All are nice but King Crab would be my pick. I like bright daylilies to give a pop of color. Wondering will it hold up in the hotter temps? Increase? Budcount?

    We too will be going into the 90's but not till early next week per the weather app.


  • last month

    All of these look great! Nineties without rain is usual June weather here. I like the looks of Mighty in Battle.

    Thanks for posting Ashwood Wray of Sunshine! It reminds me of Marty Wray, for whom Richard Norris named it. She was a friend and poster on Garden Web back in the 90s and early 2000s. She died a year or two after that daylily was registered. I'll always remember her story about a professional landscaper who was helping her plan a new garden. She told the person she was a daylily collector and would be filling the hardscaping with daylilies of different colors. The landscaper told her, "That will look like a Flower Fairy threw up." Marty squealed with delight, and said, "That's just what I want!" When I looked at my own backyard today, I thought a whole squad of flower faires must have thrown up back here." And I laughed, remembering Marty.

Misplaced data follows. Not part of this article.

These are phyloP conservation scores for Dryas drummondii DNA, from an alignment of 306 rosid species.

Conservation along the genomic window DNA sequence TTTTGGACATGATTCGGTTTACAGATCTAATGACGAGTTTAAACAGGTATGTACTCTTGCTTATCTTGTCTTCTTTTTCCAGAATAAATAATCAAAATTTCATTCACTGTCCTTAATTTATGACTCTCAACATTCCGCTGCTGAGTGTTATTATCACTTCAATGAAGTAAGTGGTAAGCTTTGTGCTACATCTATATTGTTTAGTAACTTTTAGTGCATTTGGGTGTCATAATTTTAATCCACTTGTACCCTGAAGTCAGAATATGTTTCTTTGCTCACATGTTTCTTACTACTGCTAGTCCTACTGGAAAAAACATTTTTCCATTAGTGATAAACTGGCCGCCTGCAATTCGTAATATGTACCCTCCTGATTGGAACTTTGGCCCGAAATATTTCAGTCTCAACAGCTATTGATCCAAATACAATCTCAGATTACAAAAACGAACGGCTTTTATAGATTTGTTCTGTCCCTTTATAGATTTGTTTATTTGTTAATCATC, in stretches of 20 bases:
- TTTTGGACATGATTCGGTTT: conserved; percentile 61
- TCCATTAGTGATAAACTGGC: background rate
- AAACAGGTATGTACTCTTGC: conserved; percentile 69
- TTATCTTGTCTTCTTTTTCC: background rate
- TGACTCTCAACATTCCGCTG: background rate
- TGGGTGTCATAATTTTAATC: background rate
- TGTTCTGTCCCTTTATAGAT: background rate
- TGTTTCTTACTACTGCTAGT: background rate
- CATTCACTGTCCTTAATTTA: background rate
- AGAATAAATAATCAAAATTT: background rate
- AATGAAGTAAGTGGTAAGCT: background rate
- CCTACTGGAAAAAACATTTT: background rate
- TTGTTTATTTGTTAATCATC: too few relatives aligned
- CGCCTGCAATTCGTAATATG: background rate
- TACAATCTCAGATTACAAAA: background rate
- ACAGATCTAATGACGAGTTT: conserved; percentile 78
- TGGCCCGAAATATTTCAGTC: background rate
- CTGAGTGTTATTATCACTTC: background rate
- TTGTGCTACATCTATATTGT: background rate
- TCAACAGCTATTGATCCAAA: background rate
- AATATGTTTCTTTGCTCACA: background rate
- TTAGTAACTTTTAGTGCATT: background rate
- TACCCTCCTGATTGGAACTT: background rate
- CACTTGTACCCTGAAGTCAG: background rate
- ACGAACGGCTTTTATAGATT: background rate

Here are some other thoughts I had about your pictures: I've always liked photos of Katherine Caldwell. I bet it would be great one to cross with pink Gossard or Davisson UFs. That's the best photo of Asheville Sunlite Rainbow I've ever seen - other than the Blue Ridge photo. I always love the looks of John Karl Seager. I tried to buy it twice, and both times got the wrong plant. Small World Fire in the Hole is a gorgeous hot-colored daylily. What is the height on it?

    Beautiful post, Mantis! Thank you for sharing your pictures!


  • last month

    Your plants always look so healthy and well-grown so it's a pleasure to see your photos. All look good so impossible to choose a favorite today. My Scarlet Pimpernel is always registered height, if perhaps a little taller so I'm surprised yours is short.

  • last month

    My Scarlet Pimpernel is like Celeste's, usually taller than registered [but not this year: divided it last year].

    I really like Katherine Caldwell as well as Mighty in Battle.

    It is going to get hot here too.


  • last month